Modern bioethical principles – a colonialist holdover or universally applicable?

By Max Ying Hao Lim

Are contemporary bioethical practices unequivocally, unconditionally and absolutely universal?  Or is the very notion of universality a holdover from a Western-centric colonial ideology seeking to impose ‘best practices’ onto the Global South and other third-world countries? This ‘colonialist’ dilemma is as time-worn as it is fundamental to the modern conception of bioethics, and has stimulated much thought and debate from academics across multiple disciplines over the past 30 or so years – and for good reason, as the implications are enormous. The truth, of course, is somewhere in the middle, and requires a lot of nuanced analysis incorporating the specific contextual factors shaping any particular implementation of ethical norms in clinical practice.

What cannot be denied is that much of the work on ethical standard-setting remains predominantly led by occidental contexts – from the Montgomery principle in the UK which carries landmark status in common law jurisdictions globally, including in places half a world (and culture) away as in Hong Kong and Singapore, to professional standard-setting of ethical norms and behaviours e.g. MRCP(UK) exams where international candidates from mostly former British colonies or mandates are assessed on professional ethical norms set by a British professional body (i.e. RCP). This must not be seen as an outright denial of the validity or applicability of the current ethical practices – there must exist some fundamental truth in how we treat humans which transcends societies and cultures – but it certainly appears, at the very least, hegemonic.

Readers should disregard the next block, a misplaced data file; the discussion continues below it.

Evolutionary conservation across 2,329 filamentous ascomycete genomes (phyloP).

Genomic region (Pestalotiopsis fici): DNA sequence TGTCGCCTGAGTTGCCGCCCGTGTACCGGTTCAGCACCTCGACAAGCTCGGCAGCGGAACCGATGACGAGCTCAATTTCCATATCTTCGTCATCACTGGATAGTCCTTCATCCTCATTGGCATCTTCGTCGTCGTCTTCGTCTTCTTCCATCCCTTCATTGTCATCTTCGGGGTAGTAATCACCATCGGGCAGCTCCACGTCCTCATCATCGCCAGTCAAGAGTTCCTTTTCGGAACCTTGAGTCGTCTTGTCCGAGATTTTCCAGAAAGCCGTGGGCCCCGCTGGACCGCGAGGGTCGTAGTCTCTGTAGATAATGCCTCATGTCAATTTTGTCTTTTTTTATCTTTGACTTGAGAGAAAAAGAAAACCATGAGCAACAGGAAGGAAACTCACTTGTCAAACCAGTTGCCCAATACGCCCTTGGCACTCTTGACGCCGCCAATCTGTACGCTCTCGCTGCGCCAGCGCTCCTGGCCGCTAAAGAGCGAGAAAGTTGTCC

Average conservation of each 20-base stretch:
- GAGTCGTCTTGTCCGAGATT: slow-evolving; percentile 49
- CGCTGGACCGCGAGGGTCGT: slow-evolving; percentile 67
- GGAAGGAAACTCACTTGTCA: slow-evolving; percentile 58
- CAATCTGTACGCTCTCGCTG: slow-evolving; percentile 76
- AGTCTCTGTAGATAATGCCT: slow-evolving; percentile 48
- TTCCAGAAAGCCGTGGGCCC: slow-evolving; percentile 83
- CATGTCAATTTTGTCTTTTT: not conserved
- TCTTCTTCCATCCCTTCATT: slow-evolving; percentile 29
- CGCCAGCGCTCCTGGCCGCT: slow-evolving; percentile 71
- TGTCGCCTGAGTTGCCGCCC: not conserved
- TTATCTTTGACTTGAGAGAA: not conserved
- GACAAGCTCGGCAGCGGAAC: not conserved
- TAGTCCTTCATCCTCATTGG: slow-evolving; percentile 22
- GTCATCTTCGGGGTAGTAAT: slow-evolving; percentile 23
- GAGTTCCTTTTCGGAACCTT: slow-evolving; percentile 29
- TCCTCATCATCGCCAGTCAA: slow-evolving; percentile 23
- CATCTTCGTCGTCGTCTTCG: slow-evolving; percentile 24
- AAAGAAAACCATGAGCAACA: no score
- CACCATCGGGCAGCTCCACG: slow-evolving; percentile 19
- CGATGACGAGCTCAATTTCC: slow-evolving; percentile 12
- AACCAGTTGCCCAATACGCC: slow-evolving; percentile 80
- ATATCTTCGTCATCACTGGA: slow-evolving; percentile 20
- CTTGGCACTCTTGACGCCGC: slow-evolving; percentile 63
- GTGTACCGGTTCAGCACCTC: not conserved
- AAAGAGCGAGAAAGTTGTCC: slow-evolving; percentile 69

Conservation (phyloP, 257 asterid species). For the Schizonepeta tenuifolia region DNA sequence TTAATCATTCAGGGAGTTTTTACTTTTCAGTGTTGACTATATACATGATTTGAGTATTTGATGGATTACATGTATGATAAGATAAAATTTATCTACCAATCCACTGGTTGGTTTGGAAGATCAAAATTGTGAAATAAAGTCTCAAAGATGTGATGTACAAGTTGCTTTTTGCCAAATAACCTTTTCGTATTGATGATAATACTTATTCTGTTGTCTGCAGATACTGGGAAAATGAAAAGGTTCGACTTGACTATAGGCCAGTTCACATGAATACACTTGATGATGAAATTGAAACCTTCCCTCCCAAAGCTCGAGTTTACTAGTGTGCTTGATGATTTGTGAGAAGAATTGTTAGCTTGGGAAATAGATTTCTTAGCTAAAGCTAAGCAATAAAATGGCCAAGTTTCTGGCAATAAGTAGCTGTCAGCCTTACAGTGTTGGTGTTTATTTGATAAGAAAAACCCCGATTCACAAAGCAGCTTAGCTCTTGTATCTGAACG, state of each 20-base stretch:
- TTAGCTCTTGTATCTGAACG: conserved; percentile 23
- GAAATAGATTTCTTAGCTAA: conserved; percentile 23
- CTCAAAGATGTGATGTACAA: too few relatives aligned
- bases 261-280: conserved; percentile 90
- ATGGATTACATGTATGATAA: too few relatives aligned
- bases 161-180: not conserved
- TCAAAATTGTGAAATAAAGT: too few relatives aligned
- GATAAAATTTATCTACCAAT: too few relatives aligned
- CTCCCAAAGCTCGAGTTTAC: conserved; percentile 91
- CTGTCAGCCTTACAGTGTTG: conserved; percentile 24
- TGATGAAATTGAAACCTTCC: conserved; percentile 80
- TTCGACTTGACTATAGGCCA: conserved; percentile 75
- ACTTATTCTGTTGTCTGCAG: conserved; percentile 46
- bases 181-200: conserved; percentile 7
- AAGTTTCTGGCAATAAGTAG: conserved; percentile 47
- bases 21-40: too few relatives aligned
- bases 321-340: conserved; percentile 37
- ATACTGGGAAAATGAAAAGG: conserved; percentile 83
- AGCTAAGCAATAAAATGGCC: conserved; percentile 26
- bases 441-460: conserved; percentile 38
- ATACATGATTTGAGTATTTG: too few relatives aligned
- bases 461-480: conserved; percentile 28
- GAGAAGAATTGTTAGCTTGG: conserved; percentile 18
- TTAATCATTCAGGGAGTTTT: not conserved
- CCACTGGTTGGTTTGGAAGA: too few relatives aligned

Thus, I argue that the global participation in the sociocultural interpretation of ethical principles in clinical practice is critical to maintaining some semblance of ‘universality’ in modern bioethical principles. The risk in not doing so is the unceremonious shoving of these principles into the ‘colonialist’ corner awaiting ‘decolonisation’ – an undeniable loss to patients, medical practitioners and society at large.


Paper title: Patient autonomy in an East-Asian cultural milieu: a critique of the individualism-collectivism model

Author: Max Ying Hao Lim

Affiliations: Li Ka Shing Faculty of Medicine, The University of Hong Kong

Competing interests: None declared

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